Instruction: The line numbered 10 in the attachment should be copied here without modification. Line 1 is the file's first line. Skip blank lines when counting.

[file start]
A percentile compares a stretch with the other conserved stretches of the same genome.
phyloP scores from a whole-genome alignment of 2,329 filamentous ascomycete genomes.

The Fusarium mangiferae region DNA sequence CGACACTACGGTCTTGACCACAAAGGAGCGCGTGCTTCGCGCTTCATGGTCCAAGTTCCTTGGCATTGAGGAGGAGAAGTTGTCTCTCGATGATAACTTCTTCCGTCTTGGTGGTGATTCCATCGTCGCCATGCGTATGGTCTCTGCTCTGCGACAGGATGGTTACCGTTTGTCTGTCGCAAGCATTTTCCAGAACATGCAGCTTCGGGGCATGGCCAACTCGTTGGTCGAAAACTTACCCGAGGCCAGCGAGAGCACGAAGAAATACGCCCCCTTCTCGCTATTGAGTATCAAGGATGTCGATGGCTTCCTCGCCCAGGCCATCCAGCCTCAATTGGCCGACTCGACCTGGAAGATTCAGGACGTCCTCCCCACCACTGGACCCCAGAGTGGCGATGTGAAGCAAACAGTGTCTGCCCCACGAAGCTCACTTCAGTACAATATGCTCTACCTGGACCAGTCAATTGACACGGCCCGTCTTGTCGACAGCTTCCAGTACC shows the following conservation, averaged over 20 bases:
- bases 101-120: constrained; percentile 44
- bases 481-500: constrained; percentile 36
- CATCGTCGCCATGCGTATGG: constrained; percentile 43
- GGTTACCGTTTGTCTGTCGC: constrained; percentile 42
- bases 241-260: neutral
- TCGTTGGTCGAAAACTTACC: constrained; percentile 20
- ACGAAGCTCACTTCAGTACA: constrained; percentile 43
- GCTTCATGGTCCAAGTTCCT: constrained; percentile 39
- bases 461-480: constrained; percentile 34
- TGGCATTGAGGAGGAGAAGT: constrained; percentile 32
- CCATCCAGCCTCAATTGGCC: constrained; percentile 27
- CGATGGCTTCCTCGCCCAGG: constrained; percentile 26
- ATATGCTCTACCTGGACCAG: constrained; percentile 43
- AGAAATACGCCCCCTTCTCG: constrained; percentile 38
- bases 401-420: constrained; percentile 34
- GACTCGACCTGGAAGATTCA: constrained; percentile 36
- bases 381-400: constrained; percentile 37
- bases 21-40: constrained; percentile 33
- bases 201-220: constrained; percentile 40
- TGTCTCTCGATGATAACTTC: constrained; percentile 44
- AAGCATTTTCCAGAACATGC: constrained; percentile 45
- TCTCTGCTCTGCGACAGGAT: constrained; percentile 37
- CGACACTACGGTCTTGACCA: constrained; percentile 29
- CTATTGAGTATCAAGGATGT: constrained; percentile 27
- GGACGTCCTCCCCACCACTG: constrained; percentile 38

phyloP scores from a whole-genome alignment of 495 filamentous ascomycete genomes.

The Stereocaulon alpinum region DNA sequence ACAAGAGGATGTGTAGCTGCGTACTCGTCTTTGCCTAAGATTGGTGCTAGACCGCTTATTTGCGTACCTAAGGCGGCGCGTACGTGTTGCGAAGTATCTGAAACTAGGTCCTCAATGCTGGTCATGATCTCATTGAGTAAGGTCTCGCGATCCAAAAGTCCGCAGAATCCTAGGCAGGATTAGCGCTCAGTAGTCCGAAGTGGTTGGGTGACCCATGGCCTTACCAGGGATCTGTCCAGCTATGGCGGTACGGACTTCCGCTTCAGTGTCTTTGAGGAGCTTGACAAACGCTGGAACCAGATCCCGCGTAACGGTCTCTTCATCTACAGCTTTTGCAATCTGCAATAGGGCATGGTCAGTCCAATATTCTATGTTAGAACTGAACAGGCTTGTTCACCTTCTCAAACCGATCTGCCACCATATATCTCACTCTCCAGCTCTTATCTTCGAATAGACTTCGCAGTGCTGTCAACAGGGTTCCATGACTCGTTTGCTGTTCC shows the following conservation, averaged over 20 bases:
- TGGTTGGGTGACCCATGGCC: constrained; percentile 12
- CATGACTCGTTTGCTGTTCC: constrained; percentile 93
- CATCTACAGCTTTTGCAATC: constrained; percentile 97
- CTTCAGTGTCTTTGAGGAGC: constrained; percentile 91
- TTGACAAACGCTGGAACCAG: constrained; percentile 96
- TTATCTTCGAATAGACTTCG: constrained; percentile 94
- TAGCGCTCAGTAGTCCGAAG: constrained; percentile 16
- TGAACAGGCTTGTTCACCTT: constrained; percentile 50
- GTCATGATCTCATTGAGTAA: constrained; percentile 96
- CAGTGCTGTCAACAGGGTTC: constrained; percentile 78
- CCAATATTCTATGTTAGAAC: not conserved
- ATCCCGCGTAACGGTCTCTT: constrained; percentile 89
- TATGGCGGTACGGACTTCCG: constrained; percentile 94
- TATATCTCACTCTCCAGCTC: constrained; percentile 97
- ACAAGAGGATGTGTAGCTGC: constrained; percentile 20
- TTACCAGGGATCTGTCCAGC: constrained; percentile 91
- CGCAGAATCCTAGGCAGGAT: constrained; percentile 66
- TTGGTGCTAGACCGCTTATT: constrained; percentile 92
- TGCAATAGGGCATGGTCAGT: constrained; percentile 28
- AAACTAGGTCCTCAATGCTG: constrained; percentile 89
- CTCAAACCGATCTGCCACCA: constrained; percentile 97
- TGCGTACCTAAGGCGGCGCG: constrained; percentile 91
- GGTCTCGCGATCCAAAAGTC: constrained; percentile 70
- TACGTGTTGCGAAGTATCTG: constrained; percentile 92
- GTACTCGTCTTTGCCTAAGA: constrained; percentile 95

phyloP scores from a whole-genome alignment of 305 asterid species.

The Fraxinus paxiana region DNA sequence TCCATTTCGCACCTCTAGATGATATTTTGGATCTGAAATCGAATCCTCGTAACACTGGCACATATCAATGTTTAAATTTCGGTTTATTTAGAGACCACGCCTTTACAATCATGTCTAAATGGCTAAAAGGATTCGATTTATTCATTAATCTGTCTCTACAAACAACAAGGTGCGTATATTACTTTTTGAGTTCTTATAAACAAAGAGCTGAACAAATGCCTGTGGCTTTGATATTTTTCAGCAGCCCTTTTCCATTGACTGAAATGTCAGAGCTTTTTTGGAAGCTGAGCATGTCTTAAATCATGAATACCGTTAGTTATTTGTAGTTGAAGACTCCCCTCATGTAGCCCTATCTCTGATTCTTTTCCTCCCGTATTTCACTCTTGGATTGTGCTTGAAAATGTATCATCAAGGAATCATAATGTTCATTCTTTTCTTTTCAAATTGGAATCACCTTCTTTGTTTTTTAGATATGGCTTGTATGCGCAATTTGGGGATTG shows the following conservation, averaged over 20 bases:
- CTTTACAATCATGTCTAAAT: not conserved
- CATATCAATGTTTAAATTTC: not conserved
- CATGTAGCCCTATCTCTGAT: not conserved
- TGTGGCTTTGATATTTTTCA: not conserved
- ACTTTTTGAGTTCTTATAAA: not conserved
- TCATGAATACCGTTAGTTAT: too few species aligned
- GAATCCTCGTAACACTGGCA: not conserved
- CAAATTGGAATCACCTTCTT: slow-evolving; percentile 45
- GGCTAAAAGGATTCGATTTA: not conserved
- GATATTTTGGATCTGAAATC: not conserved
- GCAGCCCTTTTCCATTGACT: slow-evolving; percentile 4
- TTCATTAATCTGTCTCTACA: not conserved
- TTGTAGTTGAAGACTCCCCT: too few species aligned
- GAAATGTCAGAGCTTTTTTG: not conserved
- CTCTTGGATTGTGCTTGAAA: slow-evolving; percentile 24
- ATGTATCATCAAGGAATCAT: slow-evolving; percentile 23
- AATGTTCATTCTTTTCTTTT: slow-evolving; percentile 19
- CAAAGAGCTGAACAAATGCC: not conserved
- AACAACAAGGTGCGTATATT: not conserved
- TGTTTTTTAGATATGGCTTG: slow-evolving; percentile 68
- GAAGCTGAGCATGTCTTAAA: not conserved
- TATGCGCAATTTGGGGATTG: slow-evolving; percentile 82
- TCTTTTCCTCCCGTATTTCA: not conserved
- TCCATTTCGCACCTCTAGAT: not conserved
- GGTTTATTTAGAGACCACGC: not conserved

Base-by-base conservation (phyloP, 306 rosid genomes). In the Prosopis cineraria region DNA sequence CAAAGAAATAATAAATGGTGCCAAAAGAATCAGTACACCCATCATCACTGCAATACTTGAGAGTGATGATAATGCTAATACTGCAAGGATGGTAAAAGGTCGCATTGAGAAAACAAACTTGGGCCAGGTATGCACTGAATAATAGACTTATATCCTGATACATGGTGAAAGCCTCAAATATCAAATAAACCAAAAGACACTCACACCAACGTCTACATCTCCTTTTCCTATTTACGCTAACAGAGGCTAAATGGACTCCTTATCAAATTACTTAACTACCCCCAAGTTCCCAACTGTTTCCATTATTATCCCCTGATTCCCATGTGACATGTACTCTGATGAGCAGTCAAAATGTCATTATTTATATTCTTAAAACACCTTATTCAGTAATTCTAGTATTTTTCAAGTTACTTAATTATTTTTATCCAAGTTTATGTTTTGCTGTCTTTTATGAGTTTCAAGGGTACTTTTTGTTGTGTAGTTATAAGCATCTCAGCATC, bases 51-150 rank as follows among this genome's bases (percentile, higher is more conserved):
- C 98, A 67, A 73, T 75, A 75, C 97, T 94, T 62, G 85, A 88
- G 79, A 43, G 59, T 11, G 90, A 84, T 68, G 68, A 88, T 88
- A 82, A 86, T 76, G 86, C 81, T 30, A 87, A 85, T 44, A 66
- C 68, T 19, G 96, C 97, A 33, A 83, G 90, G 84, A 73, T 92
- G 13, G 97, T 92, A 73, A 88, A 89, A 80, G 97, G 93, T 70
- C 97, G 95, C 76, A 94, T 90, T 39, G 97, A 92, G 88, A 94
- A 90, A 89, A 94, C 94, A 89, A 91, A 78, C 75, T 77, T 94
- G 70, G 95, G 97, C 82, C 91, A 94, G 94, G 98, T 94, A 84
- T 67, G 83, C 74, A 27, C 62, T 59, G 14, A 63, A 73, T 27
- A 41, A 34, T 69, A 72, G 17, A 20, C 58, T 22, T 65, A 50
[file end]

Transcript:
- ACGAAGCTCACTTCAGTACA: constrained; percentile 43